Jill's Place
7 days worth of rants & raves

Monday, June 07, 2004
I have a new favorite quote, from Maya Angelou: If you don't like something, change it. If you can't change it, change your attitude. Don't complain. As most of you know, I don't like my work situation for a variety of reasons. It has its benefits, definitely. Working at home is one of them, without any eyes peering over my shoulder. I'm able to function fairly autonomously, and working at home actually has allowed me to work more effectively. Sure, I goof around a little bit (posting here during the day, for example), but I get a lot done. However, I have strong negative feelings about EKU, and I am very much underutilized currently. I'm almost entirely out of the loop in terms of changes occurring in the office. Plus the concept of having to commute to Richmond twice a week is annoying as hell. I still haven't complied with that; my boss will be getting on me soon. So to follow my new favorite quote, I'm trying to change it. I'm not having much luck changing my attitude, although I can hide it because it's necessary to do that. My interview Friday went really well, I think. It's kind of hard for me to tell, because I haven't interviewed in many, many years. I was nervous. It started out poorly from my pov, because the first question I was asked was something like: "In your opinion, what are the most critical issues in the area of school safety?" Hell, I don't know. I basically said that classroom management and a structure to support troubled kids could go a long way toward preventing problems from escalating. And that I have a lot to learn about school safety. I told them that I could have crammed for this interview and tried to fake knowledge about the subject, but that's not my style. I said that I didn't know very much about school safety, but looked forward to learning about it. They actually liked my answer, I think. See, it was hard too, because out of the three people on the interview team, I knew two of them pretty well. One could be my new boss, and the other one I knew because I replaced her when I came to EKU 6 1/2 years ago, she trained me, and we've worked together occasionally since then. The other lady was from the Department of Education. But knowing the interviewers makes it tougher, in a way - it all felt a little formal and stilted, not how I'd normally talk to them. But we were all being professional. So the interview is going along, I'm getting my feet under me, and then I get a tough question. One of the interviewers said: "I'm going to ask you a question that we took out of our list, but I would like to hear your answer. How would you define a crisis?" I thought about it for a second, and literally thought: "What the hell, I'll tell them my real opinion." Here's the thing, and this was basically my answer: Having been a social worker, dealing with life and death issues on a daily basis . . . it changes your worldview in some permanent ways. A crisis is a child who's being hurt, or is hurting others. A crisis is life and death, it's real. Paperwork is not a crisis. Behind the scenes work is not a crisis, although it is critically important and has to be done well. Hard work and planning can help prevent a crisis, but it could never be a crisis in and of itself. In terms of school safety, a school shooting is a crisis, and little else would qualify. I guess they liked my answer. This was about 2/3 of the way through their list of questions, and all three of them immediately put down their folders and note paper. The lady from the Department of Ed actually said "That was the perfect answer. I don't need to ask any more questions." Of course, with me being a smart ass and all, I said "Oh, good. My next answer might be awful, let's stop here." When we all stopped laughing, I said I was only kidding, and would be happy to discuss any further questions they had, blah blah blah. But no, they really were done. I asked them a couple of good questions, and we were done. The next step is that there will be a second round of interviews with two head honchos on June 14th, and the decision will be made that day. The position starts July 1, which doesn't leave too much time to give notice. Keep your fingers crossed that I'm one of the top 2 candidates. I think, at least. I'm being a bit contrary, I know, because I desperately want a new job. But this position has more travel than I realized. I tried to get some clarification on that from Kerri, but it still wasn't clear to me how much travel is involved. I don't want to get into a situation where I'm away from home too much. Some travel is ok, but not constantly being on the road, not with Lauren. So if I get a call that I'm getting a second interview, I'll talk to Kerri about that further before I commit to an interview. I don't want to waste their time, and I'm trying to figure out in my mind how much travel is too much. It's hard to quantify, but I think I'll know it when I see it. The rest of the weekend was a blur of playing, and we spent the day at the lake yesterday, had a blast. Hope you all have a good day.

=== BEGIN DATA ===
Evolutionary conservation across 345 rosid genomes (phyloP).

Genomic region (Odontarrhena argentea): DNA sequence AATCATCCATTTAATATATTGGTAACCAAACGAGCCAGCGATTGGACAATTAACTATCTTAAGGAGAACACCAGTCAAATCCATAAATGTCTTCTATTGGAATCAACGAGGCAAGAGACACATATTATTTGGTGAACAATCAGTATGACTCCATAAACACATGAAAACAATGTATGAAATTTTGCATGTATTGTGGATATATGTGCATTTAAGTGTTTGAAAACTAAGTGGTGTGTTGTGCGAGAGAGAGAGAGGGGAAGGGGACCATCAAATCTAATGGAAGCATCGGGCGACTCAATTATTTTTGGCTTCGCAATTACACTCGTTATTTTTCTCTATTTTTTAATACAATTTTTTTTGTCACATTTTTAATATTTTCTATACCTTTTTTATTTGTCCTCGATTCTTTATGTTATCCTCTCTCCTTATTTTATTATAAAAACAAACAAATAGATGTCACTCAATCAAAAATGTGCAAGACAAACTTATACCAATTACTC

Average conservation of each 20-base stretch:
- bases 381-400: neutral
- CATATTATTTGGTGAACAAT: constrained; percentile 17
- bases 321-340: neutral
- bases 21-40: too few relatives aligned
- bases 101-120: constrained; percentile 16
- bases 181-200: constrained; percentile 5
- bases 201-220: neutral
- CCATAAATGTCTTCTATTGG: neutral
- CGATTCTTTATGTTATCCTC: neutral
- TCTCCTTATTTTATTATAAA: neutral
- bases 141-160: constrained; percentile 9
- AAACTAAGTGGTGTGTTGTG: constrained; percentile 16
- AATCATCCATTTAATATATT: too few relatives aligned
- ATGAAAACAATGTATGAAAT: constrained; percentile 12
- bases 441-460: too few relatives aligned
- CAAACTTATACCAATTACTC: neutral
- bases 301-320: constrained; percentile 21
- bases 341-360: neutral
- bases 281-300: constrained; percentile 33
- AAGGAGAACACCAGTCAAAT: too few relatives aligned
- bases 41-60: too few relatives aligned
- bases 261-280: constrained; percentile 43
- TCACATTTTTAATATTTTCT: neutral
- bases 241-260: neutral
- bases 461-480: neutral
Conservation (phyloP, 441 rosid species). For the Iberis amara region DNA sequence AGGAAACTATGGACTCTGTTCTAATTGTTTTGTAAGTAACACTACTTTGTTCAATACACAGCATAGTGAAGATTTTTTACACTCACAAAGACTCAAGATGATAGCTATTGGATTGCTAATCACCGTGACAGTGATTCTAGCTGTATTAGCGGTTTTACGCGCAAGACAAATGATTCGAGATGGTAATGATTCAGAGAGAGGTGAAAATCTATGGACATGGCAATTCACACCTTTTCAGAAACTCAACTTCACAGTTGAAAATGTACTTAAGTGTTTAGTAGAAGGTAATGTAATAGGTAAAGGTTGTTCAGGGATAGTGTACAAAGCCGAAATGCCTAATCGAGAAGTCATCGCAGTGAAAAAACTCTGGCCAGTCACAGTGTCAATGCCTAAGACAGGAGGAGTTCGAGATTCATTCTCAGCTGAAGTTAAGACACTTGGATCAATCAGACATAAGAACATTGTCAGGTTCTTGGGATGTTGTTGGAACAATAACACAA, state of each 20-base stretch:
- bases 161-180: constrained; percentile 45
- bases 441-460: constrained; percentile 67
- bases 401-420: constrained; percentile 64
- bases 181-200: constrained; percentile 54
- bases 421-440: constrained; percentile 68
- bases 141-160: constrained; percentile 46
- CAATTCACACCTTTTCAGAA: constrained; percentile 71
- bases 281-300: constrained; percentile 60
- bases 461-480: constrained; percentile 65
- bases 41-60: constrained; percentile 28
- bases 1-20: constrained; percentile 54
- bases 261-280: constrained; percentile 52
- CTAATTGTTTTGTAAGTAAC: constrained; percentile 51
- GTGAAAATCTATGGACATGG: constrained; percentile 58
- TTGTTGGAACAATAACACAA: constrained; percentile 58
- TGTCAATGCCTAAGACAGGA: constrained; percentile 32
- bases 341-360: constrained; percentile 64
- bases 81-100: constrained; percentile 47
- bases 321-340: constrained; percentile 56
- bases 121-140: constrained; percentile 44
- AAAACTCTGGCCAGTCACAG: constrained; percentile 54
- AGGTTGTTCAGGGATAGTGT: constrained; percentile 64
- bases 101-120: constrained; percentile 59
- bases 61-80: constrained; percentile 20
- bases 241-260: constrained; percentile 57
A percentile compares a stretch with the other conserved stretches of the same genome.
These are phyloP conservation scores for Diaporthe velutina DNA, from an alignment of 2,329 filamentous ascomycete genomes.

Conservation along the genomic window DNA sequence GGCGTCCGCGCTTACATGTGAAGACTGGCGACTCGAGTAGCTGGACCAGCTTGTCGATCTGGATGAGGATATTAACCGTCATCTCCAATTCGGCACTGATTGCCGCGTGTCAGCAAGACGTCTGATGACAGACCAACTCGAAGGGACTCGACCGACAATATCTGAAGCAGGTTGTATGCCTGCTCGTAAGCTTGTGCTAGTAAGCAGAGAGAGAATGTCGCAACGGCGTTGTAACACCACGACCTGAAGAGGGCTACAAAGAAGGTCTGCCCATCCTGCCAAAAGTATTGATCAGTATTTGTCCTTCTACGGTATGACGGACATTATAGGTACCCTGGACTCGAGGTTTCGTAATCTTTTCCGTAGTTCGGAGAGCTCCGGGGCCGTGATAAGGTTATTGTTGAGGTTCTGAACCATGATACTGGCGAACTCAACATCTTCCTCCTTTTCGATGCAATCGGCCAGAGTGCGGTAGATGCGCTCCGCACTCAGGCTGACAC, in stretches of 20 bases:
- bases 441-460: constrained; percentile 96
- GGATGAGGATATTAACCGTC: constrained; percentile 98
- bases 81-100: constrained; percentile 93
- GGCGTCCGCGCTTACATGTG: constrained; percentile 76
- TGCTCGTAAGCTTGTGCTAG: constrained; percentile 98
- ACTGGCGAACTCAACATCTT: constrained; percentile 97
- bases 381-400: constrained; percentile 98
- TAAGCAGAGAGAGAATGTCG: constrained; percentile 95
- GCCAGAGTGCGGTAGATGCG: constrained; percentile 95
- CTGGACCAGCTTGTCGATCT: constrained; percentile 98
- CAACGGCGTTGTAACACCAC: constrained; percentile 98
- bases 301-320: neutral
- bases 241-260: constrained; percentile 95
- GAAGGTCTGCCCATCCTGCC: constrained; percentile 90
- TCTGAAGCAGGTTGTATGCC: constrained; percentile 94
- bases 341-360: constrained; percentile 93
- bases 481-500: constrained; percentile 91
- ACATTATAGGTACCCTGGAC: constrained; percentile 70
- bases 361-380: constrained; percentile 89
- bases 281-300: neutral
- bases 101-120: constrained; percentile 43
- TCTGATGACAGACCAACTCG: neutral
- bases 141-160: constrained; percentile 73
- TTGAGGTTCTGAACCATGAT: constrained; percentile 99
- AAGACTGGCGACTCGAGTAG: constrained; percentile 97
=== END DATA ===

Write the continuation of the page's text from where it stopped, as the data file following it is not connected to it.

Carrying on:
6/07/2004 09:06:00 AM :: ::
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